Healing from a Difficult Childhood


It can be hard to heal from a difficult childhood but it can be done. Healing is possible and takes place through:

1. Knowledge – read everything you can about psychological subjects which are relevant to you. Learning leads to:

2. Understanding – you will develop an understanding of yourself and things will start to make sense which leads to:

3. Acceptance of yourself – this means you will stop judging yourself so harshly and your self-worth will increase which leads to:

4. Self-compassion – you will develop compassion towards yourself and this leads to:

5. Self-awareness – the fear of looking within yourself will disappear and with self-awareness comes the ability to recognise patterns in your behaviour which leads to:

6. Change – you will have the knowledge and ability to change your life.

Knowledge and Understanding

In pursuit of healing, understanding where we came from and what happened can be liberating. Knowledge leads to self-acceptance.

Topics which are useful to learn about are: co-dependency, people pleasing, anxiety and defence mechanisms.


Many of us have little self-compassion. Self-compassion can be learnt and practiced. It is about treating yourself in the way you would treat a good friend. 


Changing the way we think changes our brain structure. Please see Neuroplasticity

We change our brains through a combination of processing the suppressed emotional pain and becoming more mindful, self-aware and compassionate towards ourselves. 


Mindfulness is all about getting to know yourself. We often think our coping mechanisms are part of our personality when they are actually adaptations to the life we have had which will fade with healing. It helps to get ‘back in touch’ with the body and emotions and develop self-awareness. 

Deep breathing exercises are useful. If you are feeling stressed, the 4-7-8 technique may help. This calms down the nervous system if it becomes dysregulated (hyper or hypoaroused i.e., in fight, flight, freeze or submit mode). Breathe in for the count of 4, hold it for the count of 7 and breathe out for the count of 8. Doing just 2 or 3 of these can really help the body to feel calm. Please see link to 4-7-8 technique here.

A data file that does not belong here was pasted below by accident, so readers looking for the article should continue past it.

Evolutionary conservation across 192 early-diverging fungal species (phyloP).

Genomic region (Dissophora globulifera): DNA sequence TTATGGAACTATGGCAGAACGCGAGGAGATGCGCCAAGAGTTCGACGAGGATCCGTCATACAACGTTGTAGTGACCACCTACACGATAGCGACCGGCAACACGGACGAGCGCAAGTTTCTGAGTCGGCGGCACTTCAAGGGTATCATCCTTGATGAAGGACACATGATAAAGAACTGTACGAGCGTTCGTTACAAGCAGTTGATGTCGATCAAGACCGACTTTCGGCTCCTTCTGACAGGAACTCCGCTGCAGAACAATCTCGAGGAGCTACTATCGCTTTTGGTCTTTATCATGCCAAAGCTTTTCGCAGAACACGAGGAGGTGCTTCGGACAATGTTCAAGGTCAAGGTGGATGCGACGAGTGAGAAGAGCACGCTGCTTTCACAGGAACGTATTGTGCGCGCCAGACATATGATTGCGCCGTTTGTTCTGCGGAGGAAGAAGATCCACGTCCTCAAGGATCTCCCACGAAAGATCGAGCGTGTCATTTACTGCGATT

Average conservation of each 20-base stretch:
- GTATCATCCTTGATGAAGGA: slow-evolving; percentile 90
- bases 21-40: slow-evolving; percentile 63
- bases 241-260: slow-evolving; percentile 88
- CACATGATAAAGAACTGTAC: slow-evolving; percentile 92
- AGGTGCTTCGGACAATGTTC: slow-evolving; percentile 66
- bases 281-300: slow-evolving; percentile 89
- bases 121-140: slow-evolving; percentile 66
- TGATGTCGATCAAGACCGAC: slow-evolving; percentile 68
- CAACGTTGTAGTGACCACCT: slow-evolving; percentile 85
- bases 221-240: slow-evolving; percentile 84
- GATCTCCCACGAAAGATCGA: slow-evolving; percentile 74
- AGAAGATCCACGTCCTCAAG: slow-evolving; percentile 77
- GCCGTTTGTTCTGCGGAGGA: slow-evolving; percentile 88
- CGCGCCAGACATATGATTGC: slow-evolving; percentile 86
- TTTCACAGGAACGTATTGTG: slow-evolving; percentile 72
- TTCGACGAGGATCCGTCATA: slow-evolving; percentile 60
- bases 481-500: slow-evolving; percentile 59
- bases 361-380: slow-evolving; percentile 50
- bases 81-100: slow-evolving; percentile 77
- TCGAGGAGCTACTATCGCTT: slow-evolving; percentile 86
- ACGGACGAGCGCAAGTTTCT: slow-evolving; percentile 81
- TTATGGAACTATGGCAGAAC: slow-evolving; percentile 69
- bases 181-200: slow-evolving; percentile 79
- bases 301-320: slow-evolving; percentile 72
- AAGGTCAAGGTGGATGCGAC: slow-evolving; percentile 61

Mindfulness exercises and meditations can be found on YouTube. If this feels uncomfortable you could perhaps try 5 minutes a day or 5 minutes once a week and build on that.

Mindfulness Course

There is a mindfulness course run online. This can be very useful for getting in touch with your feelings. This costs around £30.


Meditation Website

You can register on the website below for free meditations.

Your Free Voyage | Journey of the Mind | Meditainment


Many people do not have high levels of self-care. They may not eat healthily, exercise or sleep well or they may have poor dental health. This can be changed. Some people feel uncomfortable doing nice things for themselves to begin with but with persistence this will change.

Please see the Brain and Neuroplasticity

There is a self-care quiz which assesses physical, emotional, social, spiritual and professional self-care here.

Hobbies and Interests

Many people may not know what they themselves enjoy (as they are often people-pleasers who put their own needs and wants last) and may go along with whatever hobbies and interests their friends and partners have.

You could experiment with some different hobbies and see if there are any you enjoy. Perhaps music, sport, art, reading, writing, walking or photography or cooking. There may be feelings of guilt for doing things for yourself which can be very uncomfortable. Just notice these feelings (in a non-judgmental way – as much as is possible).


Try to find a balance between doing for others and doing for yourself, and between working and resting. Some people may find themselves always doing for others and working a lot either inside or outside of the home. They may feel guilty if they do things for themselves. Please see Chronic People Pleasing.


Counselling can help a person overcome a difficult childhood.

Side effects of a difficult childhood can be irritability, depression, insomnia, feeling emotionally overwhelmed, having nightmares or flashbacks, feeling shame or worthlessness, panic attacks, substance abuse, eating disorders, chronic pain and feelings of not knowing who you are among other feelings and symptoms.

If you would like to have counselling with me, please click the button below.

Share This Post


Leave a Reply

Picture of Sarah Graham

Sarah Graham

I am a Counsellor, based in Bournemouth in the UK, with specialist knowledge of Narcissistic Personality Disorder. I am trained in treating Complex Trauma. I work online and am insured to work in most places in the world.
Unfortunately, I can't work with people from USA or Canada due to licensing requirements.

Link to My Website - Children of Narcissists